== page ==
Uber Sues San Francisco to Block Subpoena for Drivers’ Data

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By Joyce E. Cutler

Uber Technologies Inc. is suing the San Francisco Treasurer & Tax Collector’s office, arguing their subpoena for the names of thousands of drivers on city streets violates privacy rights.

Business license taxes are due when a vehicle-for-hire drives San Francisco streets for seven days a year. San Francisco in February sent Uber a subpoena to discover who’s behind the wheel to ensure the drivers have business licenses.

The city seeks information about trips made in San Francisco from July 2016 to March 31. But the transportation network company argues the demand for drivers’ names, addresses, license numbers and locations driven within San Francisco is “improper and unreasonable” ( Uber Tech., Inc. v. City and Cnty. of San Francisco Office of the Treasurer-Tax Collector , Cal. Super. Ct., petition to quash subpoena filed 5/2/17 ).

The request exceeds the tax collector’s authority, violates the Fifth Amendment takings principles and violates drivers’ privacy rights, the company said in a May 2 petition in California Superior Court.

Generally speaking, states and localities still are in the nascent stage of adapting their regulations, and tax laws, to the growing transportation network company market. For ride-hailing services such as Uber and Lyft, only eight states require sales tax collection from the vendors.

Latest San Francisco Fight

The petition is the latest in an ongoing fight with San Francisco over its regulation of ride sharing companies, and was filed one day before a California legislative committee approved a bill that would allow drivers to obtain a single business license to operate anywhere in California. S.B 182, which passed the Senate Governance & Finance Committee May 3 and now heads to the Senate Judiciary Committee, prohibits disclosing personal information, including posting the information online.

“We need to be able to enforce our tax laws fairly, and if they’re going to have 50,000 independent contractors using our streets, we need the information” just as with every other business, Amanda Fried, policy and legislative manager in the Treasurer & Tax Collector’s office, told Bloomberg BNA.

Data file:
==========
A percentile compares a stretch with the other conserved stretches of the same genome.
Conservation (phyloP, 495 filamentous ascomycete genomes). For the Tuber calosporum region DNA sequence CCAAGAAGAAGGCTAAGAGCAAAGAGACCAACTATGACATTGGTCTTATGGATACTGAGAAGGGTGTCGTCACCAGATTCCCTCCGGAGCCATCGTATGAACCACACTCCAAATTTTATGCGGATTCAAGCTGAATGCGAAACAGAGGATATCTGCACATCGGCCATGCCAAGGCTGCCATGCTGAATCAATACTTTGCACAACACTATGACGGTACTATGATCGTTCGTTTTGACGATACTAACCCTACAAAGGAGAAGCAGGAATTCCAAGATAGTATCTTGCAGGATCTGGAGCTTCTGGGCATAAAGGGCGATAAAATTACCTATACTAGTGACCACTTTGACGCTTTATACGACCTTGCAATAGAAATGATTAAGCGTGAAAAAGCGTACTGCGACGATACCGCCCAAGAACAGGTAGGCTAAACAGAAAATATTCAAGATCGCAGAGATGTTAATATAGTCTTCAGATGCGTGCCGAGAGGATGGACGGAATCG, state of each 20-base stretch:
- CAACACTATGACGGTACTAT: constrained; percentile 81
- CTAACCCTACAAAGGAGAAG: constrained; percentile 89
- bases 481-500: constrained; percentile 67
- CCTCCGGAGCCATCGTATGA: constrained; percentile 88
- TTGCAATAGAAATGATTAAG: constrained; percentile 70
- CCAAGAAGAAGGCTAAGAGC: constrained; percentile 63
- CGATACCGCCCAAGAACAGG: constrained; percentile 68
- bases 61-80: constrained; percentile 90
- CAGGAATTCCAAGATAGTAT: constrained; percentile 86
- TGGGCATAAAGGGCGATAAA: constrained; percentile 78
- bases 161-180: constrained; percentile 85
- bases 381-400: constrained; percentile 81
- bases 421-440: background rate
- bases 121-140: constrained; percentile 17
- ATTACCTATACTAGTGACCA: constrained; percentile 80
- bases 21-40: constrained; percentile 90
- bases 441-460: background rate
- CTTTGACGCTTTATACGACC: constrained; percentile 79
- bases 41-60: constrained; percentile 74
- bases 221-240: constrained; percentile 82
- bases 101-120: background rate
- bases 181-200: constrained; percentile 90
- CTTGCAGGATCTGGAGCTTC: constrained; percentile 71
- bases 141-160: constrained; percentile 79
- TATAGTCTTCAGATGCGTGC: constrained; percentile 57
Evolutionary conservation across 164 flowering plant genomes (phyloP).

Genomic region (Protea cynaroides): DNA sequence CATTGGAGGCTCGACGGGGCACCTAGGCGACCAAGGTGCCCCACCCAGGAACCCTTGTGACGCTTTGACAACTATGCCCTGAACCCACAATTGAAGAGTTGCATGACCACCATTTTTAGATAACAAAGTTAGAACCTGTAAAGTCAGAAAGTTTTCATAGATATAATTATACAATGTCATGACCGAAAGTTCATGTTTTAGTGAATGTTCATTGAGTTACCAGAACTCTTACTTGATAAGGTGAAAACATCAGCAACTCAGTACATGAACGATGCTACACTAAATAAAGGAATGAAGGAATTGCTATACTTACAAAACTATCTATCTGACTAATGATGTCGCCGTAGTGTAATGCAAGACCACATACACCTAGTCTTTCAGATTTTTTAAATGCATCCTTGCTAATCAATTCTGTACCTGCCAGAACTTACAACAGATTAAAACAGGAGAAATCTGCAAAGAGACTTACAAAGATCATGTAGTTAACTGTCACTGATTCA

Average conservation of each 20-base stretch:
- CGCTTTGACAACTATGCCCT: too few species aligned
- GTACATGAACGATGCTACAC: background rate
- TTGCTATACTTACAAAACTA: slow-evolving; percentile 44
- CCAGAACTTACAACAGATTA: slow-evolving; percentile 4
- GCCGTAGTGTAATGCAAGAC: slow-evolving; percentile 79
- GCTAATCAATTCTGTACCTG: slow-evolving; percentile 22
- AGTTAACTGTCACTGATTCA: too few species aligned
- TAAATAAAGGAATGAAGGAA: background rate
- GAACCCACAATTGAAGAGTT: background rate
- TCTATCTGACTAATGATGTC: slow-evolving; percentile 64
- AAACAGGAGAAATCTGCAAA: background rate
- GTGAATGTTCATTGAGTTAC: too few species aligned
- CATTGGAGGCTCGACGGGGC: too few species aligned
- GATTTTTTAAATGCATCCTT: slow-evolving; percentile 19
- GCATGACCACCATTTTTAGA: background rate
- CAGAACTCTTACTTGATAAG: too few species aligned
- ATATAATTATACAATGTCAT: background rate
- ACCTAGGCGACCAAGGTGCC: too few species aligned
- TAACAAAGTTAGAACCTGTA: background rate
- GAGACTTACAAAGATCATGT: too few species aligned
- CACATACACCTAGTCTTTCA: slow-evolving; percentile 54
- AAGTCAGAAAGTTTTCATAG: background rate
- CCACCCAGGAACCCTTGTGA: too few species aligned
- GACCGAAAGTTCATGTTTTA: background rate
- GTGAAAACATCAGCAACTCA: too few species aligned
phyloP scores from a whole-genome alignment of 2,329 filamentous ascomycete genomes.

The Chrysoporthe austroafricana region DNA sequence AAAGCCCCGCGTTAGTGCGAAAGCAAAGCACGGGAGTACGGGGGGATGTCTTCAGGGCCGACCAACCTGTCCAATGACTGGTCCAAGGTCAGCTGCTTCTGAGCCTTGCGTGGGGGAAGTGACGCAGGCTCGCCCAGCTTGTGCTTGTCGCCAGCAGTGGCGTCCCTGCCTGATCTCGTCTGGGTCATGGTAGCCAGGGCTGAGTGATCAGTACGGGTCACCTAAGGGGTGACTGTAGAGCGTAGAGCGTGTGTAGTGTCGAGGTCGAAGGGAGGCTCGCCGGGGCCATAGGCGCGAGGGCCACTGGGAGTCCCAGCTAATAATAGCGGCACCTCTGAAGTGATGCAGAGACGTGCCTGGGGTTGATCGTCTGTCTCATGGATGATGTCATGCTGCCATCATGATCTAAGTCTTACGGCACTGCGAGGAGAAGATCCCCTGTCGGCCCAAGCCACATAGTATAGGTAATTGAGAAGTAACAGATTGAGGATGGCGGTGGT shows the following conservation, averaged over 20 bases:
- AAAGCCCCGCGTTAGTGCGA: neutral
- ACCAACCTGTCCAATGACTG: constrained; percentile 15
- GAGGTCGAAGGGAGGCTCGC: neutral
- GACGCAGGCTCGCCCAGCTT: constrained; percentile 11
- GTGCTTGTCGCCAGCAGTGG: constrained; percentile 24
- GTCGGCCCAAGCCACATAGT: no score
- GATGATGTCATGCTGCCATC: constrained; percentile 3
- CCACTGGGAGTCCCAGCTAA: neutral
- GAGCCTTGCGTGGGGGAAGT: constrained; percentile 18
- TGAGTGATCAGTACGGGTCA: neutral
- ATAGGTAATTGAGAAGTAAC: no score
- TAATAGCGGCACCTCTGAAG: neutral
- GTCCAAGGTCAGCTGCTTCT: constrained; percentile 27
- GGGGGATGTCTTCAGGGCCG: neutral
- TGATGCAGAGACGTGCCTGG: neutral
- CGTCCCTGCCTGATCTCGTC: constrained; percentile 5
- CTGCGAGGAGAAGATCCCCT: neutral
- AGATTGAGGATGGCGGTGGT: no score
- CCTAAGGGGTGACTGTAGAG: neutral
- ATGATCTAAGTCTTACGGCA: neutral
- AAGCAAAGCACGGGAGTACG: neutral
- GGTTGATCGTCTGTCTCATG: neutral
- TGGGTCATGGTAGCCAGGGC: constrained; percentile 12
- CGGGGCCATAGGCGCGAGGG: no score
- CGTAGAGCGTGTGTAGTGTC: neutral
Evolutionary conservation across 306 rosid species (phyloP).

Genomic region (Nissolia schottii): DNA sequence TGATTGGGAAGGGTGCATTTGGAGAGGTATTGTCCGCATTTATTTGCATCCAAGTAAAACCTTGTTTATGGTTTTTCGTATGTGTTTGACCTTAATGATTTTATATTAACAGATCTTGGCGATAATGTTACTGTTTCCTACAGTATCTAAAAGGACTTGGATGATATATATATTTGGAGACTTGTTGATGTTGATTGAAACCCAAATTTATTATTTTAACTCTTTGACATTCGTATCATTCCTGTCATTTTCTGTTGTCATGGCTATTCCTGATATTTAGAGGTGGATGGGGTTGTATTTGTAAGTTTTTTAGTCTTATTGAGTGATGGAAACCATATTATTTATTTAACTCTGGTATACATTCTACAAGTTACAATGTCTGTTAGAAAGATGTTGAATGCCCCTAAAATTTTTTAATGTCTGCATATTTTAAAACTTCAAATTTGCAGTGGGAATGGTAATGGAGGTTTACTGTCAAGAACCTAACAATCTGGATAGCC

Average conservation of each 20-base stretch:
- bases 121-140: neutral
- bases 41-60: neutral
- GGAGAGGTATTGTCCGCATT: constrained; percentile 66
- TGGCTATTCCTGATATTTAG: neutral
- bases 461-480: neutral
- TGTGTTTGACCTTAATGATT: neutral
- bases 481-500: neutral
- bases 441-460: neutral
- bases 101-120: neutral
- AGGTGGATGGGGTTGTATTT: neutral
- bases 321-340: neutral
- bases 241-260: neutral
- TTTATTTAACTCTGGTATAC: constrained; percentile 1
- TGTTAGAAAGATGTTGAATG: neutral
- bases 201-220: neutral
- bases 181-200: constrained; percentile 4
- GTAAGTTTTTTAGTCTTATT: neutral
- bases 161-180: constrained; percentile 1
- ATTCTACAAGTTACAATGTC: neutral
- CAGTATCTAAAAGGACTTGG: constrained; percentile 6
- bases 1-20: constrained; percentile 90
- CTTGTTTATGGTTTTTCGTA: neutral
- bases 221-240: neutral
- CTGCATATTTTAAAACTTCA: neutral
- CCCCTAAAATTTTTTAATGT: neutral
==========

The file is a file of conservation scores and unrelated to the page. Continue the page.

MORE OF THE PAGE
Limited Agreement

Uber agrees with San Francisco’s assessment that drivers are independent contractors, Wayne Ting, Uber’s San Francisco general manager, said in a statement.

“But the Tax Collector’s office is asking us to give them personal information of drivers—including their home address—without their consent and will put that information on a public website. We’ve asked the city to allow us to get the consent of drivers and to remove their personal information from the public website, but they have refused.”

Business License

California cities and counties, preempted by the state from regulating TNCs such as Uber and Lyft Inc., are turning to the humble business license tax to assert control.

“Uber’s suit is nothing but an attempt to circumvent tax laws that apply to all businesses,” San Francisco Treasurer José Cisneros said in a tweet.

“We have all the enforcement power we need in the charter, and we’re using it,” Fried said May 2.

A Lyft representative didn’t immediately respond to a request for comment.

Board Fight

“Of course it’s not surprising that Uber decided to sue its hometown of San Francisco. Apparently that seems to be the trend lately as we saw with the lawsuit that Airbnb brought against the city” for an ordinance regulating Airbnb Inc. and other short-term rental platforms, Supervisor Aaron Peskin said during the board’s May 2 meeting.

“But I think corporations should take note of the writing that is on the wall—you cannot circumvent laws that are designed to protect the public safety and ensure a fair marketplace,” he said.

Peskin commended Cisneros “for standing up to the legendary bullying tactics of Uber,” which he said “asked for special treatment at every step of the process.”

The board April 4 approved a resolution urging the Legislature to amend the California Vehicle Code and Public Utilities Code to enable local jurisdictions to access TNC trip data. The unanimously adopted resolution urged state lawmakers to permit local enforcement “to ensure safety and disability access, and manage congestion.”

Supervisors unanimously approved March 14 a resolution calling on the District Attorney to investigate ride-hailing companies for programs that circumvent enforcement and more broadly unfair business practices.

To contact the reporter on this story: Joyce E. Cutler in San Francisco at JCutler@bna.com

To contact the editor responsible for this story: Ryan C. Tuck at rtuck@bna.com

For More Information

Text of Uber's petition is at http://src.bna.com/osW.

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